Posted in: Education Law

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M.B., a second-grade student with dyslexia and epilepsy, took her service dog to school to detect and respond to her seizures. In third grade, M.B. switched to the School, which had a specialized program for dyslexic students. M.B.’s mother explained the need for a dog; the principal stated that M.B. was a “good fit.” Later, M.B. was paired with a new service dog, Buddy, but the principal asserted that Buddy would be “too much of a distraction.” Because Buddy was not allowed to accompany her, M.B. had extensive absences in third and fourth grades. In fifth grade, M.B.’s pediatric neurologist recommended that Buddy accompany M.B. at school. The principal then said that another student was allergic to dogs. M.B. missed school for more than two months. The parents of the allergic student informed the principal that they had arranged for allergy treatments and did not want M.B. to be excluded on their son’s behalf. The principal finally agreed that M.B. could return with Buddy in a special therapeutic shirt. The shirt made Buddy overheated and he failed to alert to M.B.’s seizures. At one point, M.B slept on the floor for hours after seizing. M.B. withdrew and enrolled in the local public school, which allowed Buddy to accompany her. M.B. had fallen behind and had to repeat fourth grade. M.B.’s parents sued. The Third Circuit reinstated their Rehabilitation Act claim: As a matter of first impression, despite the absence of a regulation specifically interpreting the RA's mandate of “reasonable accommodations,” the RA generally requires that individuals with disabilities be permitted to be accompanied by their service animals, consistent with the mandate of “reasonable modifications” under the Americans with Disabilities Act. Such requested accommodations are per se reasonable. View "Berardelli v. Allied Services Institute of Rehabilitation Medicine" on Justia Law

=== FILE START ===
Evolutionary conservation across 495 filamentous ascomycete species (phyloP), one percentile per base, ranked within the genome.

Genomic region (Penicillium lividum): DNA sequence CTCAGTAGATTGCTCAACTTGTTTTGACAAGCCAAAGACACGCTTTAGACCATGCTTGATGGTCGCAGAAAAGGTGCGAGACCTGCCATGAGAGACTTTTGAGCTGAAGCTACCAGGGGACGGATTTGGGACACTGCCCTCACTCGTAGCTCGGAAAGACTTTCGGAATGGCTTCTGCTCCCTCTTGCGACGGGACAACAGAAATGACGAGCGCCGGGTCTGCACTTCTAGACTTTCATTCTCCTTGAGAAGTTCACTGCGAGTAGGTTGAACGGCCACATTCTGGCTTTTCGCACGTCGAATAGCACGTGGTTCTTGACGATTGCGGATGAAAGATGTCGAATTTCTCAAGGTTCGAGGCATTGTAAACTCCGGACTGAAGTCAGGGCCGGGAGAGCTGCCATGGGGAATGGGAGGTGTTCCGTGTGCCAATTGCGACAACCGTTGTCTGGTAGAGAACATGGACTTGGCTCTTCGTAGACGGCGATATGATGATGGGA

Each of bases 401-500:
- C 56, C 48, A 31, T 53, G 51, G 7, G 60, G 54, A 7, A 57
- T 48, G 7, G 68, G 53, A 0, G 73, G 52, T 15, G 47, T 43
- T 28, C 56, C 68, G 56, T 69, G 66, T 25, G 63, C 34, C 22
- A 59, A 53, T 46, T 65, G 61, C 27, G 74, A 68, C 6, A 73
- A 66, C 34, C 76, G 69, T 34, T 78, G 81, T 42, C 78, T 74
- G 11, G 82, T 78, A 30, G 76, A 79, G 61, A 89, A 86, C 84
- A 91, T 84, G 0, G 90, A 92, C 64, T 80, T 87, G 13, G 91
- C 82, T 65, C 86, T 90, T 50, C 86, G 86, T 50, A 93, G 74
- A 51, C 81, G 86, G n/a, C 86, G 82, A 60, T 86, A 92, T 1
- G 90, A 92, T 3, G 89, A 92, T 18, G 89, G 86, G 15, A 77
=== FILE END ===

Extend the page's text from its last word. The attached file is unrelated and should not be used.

Posted in: Education Law

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The district court refused to enjoin the School District from allowing transgender students to use bathrooms and locker rooms that are consistent with the students’ gender identities rather than the sex they were determined to have at birth. The District required students claiming to be transgender to meet with licensed counselors. There are several multi-user bathrooms; each has individual stalls. Several single-user restrooms are available to all. "Cisgender" students claimed the policy violated their constitutional rights of bodily privacy; Title IX, 20 U.S.C. 1681; and tort law. The Third Circuit affirmed. Under the circumstances, the presence of transgender students in the locker and restrooms is no more offensive to privacy interests than the presence of the other students who are not transgender. The constitutional right to privacy must be weighed against important competing governmental interests; transgender students face extraordinary social, psychological, and medical risks. The District had a compelling interest in shielding them from discrimination. Nothing suggests that cisgender students who voluntarily elect to use single-user facilities face the same extraordinary consequences as transgender students would if they were forced to use them. The cisgender students were claiming a broad right of personal privacy in a space that is just not that private. The mere presence of a transgender individual in a bathroom or locker room would not be highly offensive to a reasonable person. View "Doe v. Boyertown Area School District" on Justia Law